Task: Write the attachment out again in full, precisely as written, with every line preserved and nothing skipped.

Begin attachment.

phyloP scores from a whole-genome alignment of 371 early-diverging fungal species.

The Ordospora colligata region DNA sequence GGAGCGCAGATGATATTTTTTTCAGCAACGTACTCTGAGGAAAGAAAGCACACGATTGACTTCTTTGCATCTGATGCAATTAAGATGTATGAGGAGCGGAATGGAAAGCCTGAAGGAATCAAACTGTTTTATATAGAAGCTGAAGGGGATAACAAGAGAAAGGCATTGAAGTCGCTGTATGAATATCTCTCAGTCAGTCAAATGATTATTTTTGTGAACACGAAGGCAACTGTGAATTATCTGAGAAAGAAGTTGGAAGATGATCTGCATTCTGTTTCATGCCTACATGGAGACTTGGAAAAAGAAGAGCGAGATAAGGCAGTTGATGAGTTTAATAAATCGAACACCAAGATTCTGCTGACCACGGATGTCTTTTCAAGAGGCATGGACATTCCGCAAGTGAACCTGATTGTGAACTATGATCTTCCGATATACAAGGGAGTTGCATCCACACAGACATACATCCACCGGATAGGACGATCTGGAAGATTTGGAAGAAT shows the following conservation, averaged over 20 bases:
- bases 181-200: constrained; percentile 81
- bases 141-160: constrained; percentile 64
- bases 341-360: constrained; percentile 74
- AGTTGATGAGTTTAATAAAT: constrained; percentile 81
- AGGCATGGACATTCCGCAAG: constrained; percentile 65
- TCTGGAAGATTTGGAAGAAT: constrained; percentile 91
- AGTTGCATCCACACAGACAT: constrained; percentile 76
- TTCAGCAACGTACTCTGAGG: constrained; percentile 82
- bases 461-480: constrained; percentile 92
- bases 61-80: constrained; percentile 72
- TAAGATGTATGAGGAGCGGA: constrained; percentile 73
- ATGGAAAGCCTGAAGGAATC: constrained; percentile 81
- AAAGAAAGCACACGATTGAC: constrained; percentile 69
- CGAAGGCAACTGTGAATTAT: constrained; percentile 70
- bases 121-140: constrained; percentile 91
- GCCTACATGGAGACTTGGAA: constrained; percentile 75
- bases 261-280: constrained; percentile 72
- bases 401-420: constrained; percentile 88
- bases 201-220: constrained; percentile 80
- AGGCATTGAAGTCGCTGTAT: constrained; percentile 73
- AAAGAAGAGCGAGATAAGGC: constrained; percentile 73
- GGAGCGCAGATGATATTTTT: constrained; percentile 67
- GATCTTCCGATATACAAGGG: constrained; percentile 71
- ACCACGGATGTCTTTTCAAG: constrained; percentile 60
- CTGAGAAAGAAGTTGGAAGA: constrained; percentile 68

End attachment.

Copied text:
phyloP scores from a whole-genome alignment of 371 early-diverging fungal species.

The Ordospora colligata region DNA sequence GGAGCGCAGATGATATTTTTTTCAGCAACGTACTCTGAGGAAAGAAAGCACACGATTGACTTCTTTGCATCTGATGCAATTAAGATGTATGAGGAGCGGAATGGAAAGCCTGAAGGAATCAAACTGTTTTATATAGAAGCTGAAGGGGATAACAAGAGAAAGGCATTGAAGTCGCTGTATGAATATCTCTCAGTCAGTCAAATGATTATTTTTGTGAACACGAAGGCAACTGTGAATTATCTGAGAAAGAAGTTGGAAGATGATCTGCATTCTGTTTCATGCCTACATGGAGACTTGGAAAAAGAAGAGCGAGATAAGGCAGTTGATGAGTTTAATAAATCGAACACCAAGATTCTGCTGACCACGGATGTCTTTTCAAGAGGCATGGACATTCCGCAAGTGAACCTGATTGTGAACTATGATCTTCCGATATACAAGGGAGTTGCATCCACACAGACATACATCCACCGGATAGGACGATCTGGAAGATTTGGAAGAAT shows the following conservation, averaged over 20 bases:
- bases 181-200: constrained; percentile 81
- bases 141-160: constrained; percentile 64
- bases 341-360: constrained; percentile 74
- AGTTGATGAGTTTAATAAAT: constrained; percentile 81
- AGGCATGGACATTCCGCAAG: constrained; percentile 65
- TCTGGAAGATTTGGAAGAAT: constrained; percentile 91
- AGTTGCATCCACACAGACAT: constrained; percentile 76
- TTCAGCAACGTACTCTGAGG: constrained; percentile 82
- bases 461-480: constrained; percentile 92
- bases 61-80: constrained; percentile 72
- TAAGATGTATGAGGAGCGGA: constrained; percentile 73
- ATGGAAAGCCTGAAGGAATC: constrained; percentile 81
- AAAGAAAGCACACGATTGAC: constrained; percentile 69
- CGAAGGCAACTGTGAATTAT: constrained; percentile 70
- bases 121-140: constrained; percentile 91
- GCCTACATGGAGACTTGGAA: constrained; percentile 75
- bases 261-280: constrained; percentile 72
- bases 401-420: constrained; percentile 88
- bases 201-220: constrained; percentile 80
- AGGCATTGAAGTCGCTGTAT: constrained; percentile 73
- AAAGAAGAGCGAGATAAGGC: constrained; percentile 73
- GGAGCGCAGATGATATTTTT: constrained; percentile 67
- GATCTTCCGATATACAAGGG: constrained; percentile 71
- ACCACGGATGTCTTTTCAAG: constrained; percentile 60
- CTGAGAAAGAAGTTGGAAGA: constrained; percentile 68